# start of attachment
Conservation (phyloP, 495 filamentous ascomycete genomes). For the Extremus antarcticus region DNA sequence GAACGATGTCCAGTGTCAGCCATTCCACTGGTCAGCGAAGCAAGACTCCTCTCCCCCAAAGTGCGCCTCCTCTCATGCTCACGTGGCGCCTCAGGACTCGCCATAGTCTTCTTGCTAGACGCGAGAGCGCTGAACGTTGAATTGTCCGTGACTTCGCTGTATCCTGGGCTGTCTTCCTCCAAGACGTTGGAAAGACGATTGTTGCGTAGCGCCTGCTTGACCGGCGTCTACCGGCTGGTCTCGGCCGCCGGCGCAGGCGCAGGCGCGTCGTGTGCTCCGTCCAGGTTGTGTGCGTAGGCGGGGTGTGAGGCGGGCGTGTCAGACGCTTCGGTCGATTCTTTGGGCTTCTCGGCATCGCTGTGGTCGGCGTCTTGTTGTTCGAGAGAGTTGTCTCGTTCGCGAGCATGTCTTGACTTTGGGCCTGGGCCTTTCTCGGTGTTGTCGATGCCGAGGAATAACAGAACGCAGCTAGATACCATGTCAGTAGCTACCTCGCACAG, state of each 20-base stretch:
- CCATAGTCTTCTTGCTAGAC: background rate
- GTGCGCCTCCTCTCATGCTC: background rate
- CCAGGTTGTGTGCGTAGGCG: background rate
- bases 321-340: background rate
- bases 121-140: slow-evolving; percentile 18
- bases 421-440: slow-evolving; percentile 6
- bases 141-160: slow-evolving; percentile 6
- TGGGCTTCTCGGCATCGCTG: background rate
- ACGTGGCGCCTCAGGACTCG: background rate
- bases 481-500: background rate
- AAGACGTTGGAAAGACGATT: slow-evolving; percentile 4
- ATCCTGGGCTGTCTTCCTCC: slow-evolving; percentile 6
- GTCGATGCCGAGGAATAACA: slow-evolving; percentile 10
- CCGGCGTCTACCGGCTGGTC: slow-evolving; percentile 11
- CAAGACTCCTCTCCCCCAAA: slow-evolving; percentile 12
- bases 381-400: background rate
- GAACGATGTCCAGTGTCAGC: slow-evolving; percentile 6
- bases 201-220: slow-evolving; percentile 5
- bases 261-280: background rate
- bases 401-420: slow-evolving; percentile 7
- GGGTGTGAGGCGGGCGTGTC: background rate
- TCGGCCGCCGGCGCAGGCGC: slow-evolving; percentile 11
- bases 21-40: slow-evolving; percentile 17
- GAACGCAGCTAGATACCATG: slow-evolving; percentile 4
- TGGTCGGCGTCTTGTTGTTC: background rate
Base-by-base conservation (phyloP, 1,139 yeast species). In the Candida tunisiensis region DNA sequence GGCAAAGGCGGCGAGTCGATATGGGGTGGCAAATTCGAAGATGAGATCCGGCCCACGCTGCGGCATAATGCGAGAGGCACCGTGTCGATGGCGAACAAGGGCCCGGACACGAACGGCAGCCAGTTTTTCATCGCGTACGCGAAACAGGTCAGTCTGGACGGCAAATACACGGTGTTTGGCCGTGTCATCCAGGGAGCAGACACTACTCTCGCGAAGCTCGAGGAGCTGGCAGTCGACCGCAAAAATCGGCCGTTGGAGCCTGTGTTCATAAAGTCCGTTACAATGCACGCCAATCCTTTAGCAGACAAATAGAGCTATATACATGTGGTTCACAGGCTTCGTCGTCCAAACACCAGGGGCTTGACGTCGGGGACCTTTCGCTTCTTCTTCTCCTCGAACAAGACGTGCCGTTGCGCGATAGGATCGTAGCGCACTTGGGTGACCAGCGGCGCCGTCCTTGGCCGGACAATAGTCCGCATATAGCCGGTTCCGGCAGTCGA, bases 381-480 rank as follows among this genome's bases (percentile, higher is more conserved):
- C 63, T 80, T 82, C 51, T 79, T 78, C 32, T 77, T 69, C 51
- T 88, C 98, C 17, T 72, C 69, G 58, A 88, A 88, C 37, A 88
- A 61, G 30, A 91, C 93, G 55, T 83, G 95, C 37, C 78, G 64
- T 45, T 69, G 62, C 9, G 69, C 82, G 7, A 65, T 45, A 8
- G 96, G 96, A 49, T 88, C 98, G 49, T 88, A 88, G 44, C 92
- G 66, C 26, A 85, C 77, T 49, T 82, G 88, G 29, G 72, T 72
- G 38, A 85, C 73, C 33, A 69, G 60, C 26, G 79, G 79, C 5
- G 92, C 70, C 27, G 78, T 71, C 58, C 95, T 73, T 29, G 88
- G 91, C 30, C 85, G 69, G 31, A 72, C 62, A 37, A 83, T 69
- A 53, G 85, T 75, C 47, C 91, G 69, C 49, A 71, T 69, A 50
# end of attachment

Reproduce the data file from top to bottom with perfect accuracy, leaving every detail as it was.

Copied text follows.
Conservation (phyloP, 495 filamentous ascomycete genomes). For the Extremus antarcticus region DNA sequence GAACGATGTCCAGTGTCAGCCATTCCACTGGTCAGCGAAGCAAGACTCCTCTCCCCCAAAGTGCGCCTCCTCTCATGCTCACGTGGCGCCTCAGGACTCGCCATAGTCTTCTTGCTAGACGCGAGAGCGCTGAACGTTGAATTGTCCGTGACTTCGCTGTATCCTGGGCTGTCTTCCTCCAAGACGTTGGAAAGACGATTGTTGCGTAGCGCCTGCTTGACCGGCGTCTACCGGCTGGTCTCGGCCGCCGGCGCAGGCGCAGGCGCGTCGTGTGCTCCGTCCAGGTTGTGTGCGTAGGCGGGGTGTGAGGCGGGCGTGTCAGACGCTTCGGTCGATTCTTTGGGCTTCTCGGCATCGCTGTGGTCGGCGTCTTGTTGTTCGAGAGAGTTGTCTCGTTCGCGAGCATGTCTTGACTTTGGGCCTGGGCCTTTCTCGGTGTTGTCGATGCCGAGGAATAACAGAACGCAGCTAGATACCATGTCAGTAGCTACCTCGCACAG, state of each 20-base stretch:
- CCATAGTCTTCTTGCTAGAC: background rate
- GTGCGCCTCCTCTCATGCTC: background rate
- CCAGGTTGTGTGCGTAGGCG: background rate
- bases 321-340: background rate
- bases 121-140: slow-evolving; percentile 18
- bases 421-440: slow-evolving; percentile 6
- bases 141-160: slow-evolving; percentile 6
- TGGGCTTCTCGGCATCGCTG: background rate
- ACGTGGCGCCTCAGGACTCG: background rate
- bases 481-500: background rate
- AAGACGTTGGAAAGACGATT: slow-evolving; percentile 4
- ATCCTGGGCTGTCTTCCTCC: slow-evolving; percentile 6
- GTCGATGCCGAGGAATAACA: slow-evolving; percentile 10
- CCGGCGTCTACCGGCTGGTC: slow-evolving; percentile 11
- CAAGACTCCTCTCCCCCAAA: slow-evolving; percentile 12
- bases 381-400: background rate
- GAACGATGTCCAGTGTCAGC: slow-evolving; percentile 6
- bases 201-220: slow-evolving; percentile 5
- bases 261-280: background rate
- bases 401-420: slow-evolving; percentile 7
- GGGTGTGAGGCGGGCGTGTC: background rate
- TCGGCCGCCGGCGCAGGCGC: slow-evolving; percentile 11
- bases 21-40: slow-evolving; percentile 17
- GAACGCAGCTAGATACCATG: slow-evolving; percentile 4
- TGGTCGGCGTCTTGTTGTTC: background rate
Base-by-base conservation (phyloP, 1,139 yeast species). In the Candida tunisiensis region DNA sequence GGCAAAGGCGGCGAGTCGATATGGGGTGGCAAATTCGAAGATGAGATCCGGCCCACGCTGCGGCATAATGCGAGAGGCACCGTGTCGATGGCGAACAAGGGCCCGGACACGAACGGCAGCCAGTTTTTCATCGCGTACGCGAAACAGGTCAGTCTGGACGGCAAATACACGGTGTTTGGCCGTGTCATCCAGGGAGCAGACACTACTCTCGCGAAGCTCGAGGAGCTGGCAGTCGACCGCAAAAATCGGCCGTTGGAGCCTGTGTTCATAAAGTCCGTTACAATGCACGCCAATCCTTTAGCAGACAAATAGAGCTATATACATGTGGTTCACAGGCTTCGTCGTCCAAACACCAGGGGCTTGACGTCGGGGACCTTTCGCTTCTTCTTCTCCTCGAACAAGACGTGCCGTTGCGCGATAGGATCGTAGCGCACTTGGGTGACCAGCGGCGCCGTCCTTGGCCGGACAATAGTCCGCATATAGCCGGTTCCGGCAGTCGA, bases 381-480 rank as follows among this genome's bases (percentile, higher is more conserved):
- C 63, T 80, T 82, C 51, T 79, T 78, C 32, T 77, T 69, C 51
- T 88, C 98, C 17, T 72, C 69, G 58, A 88, A 88, C 37, A 88
- A 61, G 30, A 91, C 93, G 55, T 83, G 95, C 37, C 78, G 64
- T 45, T 69, G 62, C 9, G 69, C 82, G 7, A 65, T 45, A 8
- G 96, G 96, A 49, T 88, C 98, G 49, T 88, A 88, G 44, C 92
- G 66, C 26, A 85, C 77, T 49, T 82, G 88, G 29, G 72, T 72
- G 38, A 85, C 73, C 33, A 69, G 60, C 26, G 79, G 79, C 5
- G 92, C 70, C 27, G 78, T 71, C 58, C 95, T 73, T 29, G 88
- G 91, C 30, C 85, G 69, G 31, A 72, C 62, A 37, A 83, T 69
- A 53, G 85, T 75, C 47, C 91, G 69, C 49, A 71, T 69, A 50